To give his joints a break, during the winter he runs cross country and often does a five-mile trek around Kylebrack Wood.

He is planning on running his 150th marathon in Cork on June 4, where a group of 20 made up of work colleagues, friends and running mates from Loughrea Athletics Club will join him.

Some are doing the 10k, others are doing the half marathon, but all will be there on the finishing line to cheer him on in the phenomenal achievement.

Get the full story in this week’s Connacht Tribune, on sale in shops now, or you can download the digital edition from You can also download our Connacht Tribune App from Apple’s App Store or get the Android Version from Google Play.

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Galway ‘masterplan’ needed to tackle housing and transport crises



From the Galway City Tribune – An impassioned plea for a ‘masterplan’ that would guide Galway City into the future has been made in the Dáil. Galway West TD Catherine Connolly stated this week that there needed to be an all-inclusive approach with “vision and leadership” in order to build a sustainable city.

Deputy Connolly spoke at length at the crisis surrounding traffic and housing in Galway city and said that not all of the blame could be laid at the door of the local authority.

She said that her preference would be the provision of light rail as the main form of public transport, but that this would have to be driven by the government.

“I sat on the local council for 17 years and despaired at all of the solutions going down one road, metaphorically and literally. In 2005 we put Park & Ride into the development plan, but that has not been rolled out. A 2016 transport strategy was outdated at the time and still has not been updated.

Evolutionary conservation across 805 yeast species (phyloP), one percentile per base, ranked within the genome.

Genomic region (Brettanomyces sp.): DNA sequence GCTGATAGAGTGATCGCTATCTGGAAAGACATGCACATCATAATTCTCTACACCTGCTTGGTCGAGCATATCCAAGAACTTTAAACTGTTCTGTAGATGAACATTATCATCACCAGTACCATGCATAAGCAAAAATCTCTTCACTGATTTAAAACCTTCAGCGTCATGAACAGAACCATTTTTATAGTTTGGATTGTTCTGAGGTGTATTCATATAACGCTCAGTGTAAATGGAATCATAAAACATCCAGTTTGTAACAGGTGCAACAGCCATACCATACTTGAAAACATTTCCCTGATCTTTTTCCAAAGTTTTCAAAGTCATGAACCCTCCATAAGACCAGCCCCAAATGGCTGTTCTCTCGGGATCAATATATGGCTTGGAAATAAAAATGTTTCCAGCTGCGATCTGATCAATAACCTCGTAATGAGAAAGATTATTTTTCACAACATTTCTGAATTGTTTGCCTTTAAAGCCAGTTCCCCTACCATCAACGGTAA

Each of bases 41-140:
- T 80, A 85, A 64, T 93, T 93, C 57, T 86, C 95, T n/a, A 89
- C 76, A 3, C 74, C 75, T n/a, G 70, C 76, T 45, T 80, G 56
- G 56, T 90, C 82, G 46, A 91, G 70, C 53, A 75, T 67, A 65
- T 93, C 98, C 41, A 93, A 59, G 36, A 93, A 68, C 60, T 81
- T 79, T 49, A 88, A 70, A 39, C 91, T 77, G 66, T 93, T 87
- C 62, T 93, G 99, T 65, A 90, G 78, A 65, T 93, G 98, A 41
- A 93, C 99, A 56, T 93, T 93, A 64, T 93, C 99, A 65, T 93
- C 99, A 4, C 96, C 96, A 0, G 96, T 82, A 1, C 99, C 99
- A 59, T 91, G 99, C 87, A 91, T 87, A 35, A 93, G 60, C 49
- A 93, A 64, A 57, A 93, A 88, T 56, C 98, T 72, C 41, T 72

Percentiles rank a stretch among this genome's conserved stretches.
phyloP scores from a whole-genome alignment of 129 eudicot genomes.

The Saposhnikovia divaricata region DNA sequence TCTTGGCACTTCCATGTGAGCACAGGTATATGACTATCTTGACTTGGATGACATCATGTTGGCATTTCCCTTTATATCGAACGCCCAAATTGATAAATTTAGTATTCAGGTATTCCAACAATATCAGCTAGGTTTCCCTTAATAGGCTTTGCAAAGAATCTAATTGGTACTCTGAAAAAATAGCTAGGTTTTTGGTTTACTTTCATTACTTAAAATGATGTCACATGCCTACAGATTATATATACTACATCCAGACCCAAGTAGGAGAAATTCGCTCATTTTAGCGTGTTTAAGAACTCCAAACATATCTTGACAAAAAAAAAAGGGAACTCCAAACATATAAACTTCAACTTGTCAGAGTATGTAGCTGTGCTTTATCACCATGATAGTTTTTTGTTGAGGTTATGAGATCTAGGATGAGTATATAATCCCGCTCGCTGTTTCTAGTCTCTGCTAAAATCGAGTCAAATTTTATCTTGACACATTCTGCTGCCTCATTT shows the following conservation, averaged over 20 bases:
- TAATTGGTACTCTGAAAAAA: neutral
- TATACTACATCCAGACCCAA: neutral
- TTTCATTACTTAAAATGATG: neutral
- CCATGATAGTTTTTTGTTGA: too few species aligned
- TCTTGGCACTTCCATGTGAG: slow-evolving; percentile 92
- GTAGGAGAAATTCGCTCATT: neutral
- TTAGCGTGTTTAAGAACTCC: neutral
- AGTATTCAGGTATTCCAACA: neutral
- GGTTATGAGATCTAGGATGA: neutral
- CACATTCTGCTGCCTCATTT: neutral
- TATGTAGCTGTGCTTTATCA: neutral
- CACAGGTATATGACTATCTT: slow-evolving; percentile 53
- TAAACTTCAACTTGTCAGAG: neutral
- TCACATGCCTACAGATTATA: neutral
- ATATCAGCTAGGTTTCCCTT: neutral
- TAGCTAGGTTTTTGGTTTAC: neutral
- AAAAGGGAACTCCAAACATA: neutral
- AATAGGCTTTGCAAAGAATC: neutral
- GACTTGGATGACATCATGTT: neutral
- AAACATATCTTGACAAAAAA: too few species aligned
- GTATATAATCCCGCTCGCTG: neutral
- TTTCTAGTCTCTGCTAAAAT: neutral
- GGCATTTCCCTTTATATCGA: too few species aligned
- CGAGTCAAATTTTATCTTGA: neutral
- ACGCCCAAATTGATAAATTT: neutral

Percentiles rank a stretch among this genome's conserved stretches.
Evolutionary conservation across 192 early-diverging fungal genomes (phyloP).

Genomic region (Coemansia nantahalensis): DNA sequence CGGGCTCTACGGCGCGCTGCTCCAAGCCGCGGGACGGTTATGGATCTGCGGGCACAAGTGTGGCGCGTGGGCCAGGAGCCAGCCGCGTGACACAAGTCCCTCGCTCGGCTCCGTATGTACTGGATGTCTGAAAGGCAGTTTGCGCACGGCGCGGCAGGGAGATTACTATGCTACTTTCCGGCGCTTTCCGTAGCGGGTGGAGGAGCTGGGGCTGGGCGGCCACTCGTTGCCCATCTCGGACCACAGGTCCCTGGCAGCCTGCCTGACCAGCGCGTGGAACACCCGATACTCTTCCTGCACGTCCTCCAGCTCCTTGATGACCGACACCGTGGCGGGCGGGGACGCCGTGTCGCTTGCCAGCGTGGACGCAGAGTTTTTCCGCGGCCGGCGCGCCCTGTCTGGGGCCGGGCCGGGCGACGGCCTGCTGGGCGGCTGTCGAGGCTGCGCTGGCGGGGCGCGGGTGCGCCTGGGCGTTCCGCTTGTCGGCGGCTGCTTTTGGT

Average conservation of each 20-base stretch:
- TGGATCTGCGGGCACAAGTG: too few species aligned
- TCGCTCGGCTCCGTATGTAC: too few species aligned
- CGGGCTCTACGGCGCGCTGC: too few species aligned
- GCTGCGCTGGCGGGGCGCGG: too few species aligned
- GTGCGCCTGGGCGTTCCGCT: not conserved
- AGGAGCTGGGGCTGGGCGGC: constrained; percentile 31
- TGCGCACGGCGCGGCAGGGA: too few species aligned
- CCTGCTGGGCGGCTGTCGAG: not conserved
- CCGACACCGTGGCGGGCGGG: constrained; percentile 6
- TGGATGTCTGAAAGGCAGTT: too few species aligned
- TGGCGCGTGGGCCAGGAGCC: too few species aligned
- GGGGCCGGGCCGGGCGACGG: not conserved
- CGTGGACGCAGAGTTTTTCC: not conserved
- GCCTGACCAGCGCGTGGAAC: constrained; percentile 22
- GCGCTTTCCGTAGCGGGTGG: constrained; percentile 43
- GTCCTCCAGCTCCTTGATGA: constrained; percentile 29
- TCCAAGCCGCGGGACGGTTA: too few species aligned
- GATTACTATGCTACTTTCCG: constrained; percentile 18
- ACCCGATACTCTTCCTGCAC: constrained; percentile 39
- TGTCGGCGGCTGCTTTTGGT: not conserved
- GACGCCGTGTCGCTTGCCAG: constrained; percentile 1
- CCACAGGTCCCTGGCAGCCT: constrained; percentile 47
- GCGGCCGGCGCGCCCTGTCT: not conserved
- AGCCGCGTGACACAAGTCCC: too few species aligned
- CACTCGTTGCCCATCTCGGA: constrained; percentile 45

“Due to the housing crisis in the city, a task force was set up in 2019. Not a single report or analysis has been published on the cause of the crisis,” added Deputy Connolly.

She then referred to a report from the Land Development Agency (LDA) that identified lands suitable for the provision of housing. But she said that two-thirds of these had significant problems and a large portion was in Merlin Park University Hospital which, she said, would never have housing built on it.

In response, Minister Simon Harris spoke of the continuing job investment in the city and also in higher education, which is his portfolio.

But turning his attention to traffic congestion, he accepted that there were “real issues” when it came to transport, mobility and accessibility around Galway.

“We share the view that we need a Park & Ride facility and I understand there are also Bus Connects plans.

“I also suggest that the City Council reflect on her comments. I am proud to be in a Government that is providing unparalleled levels of investment to local authorities and unparalleled opportunities for local authorities to draw down,” he said.

Then Minister Harris referred to the controversial Galway City Outer Ring Road which he said was “struck down by An Bord Pleanála”, despite a lot of energy having been put into that project.

However, Deputy Connolly picked up on this and pointed out that An Bord Pleanála did not say ‘No’ to the ring road.

“The High Court said ‘No’ to the ring road because An Bord Pleanála acknowledged it failed utterly to consider climate change and our climate change obligations.

“That tells us something about An Bord Pleanála and the management that submitted such a plan.”

In the end, Minister Harris agreed that there needed to be a masterplan for Galway City.

“I suggest it is for the local authority to come up with a vision and then work with the Government to try to fund and implement that.”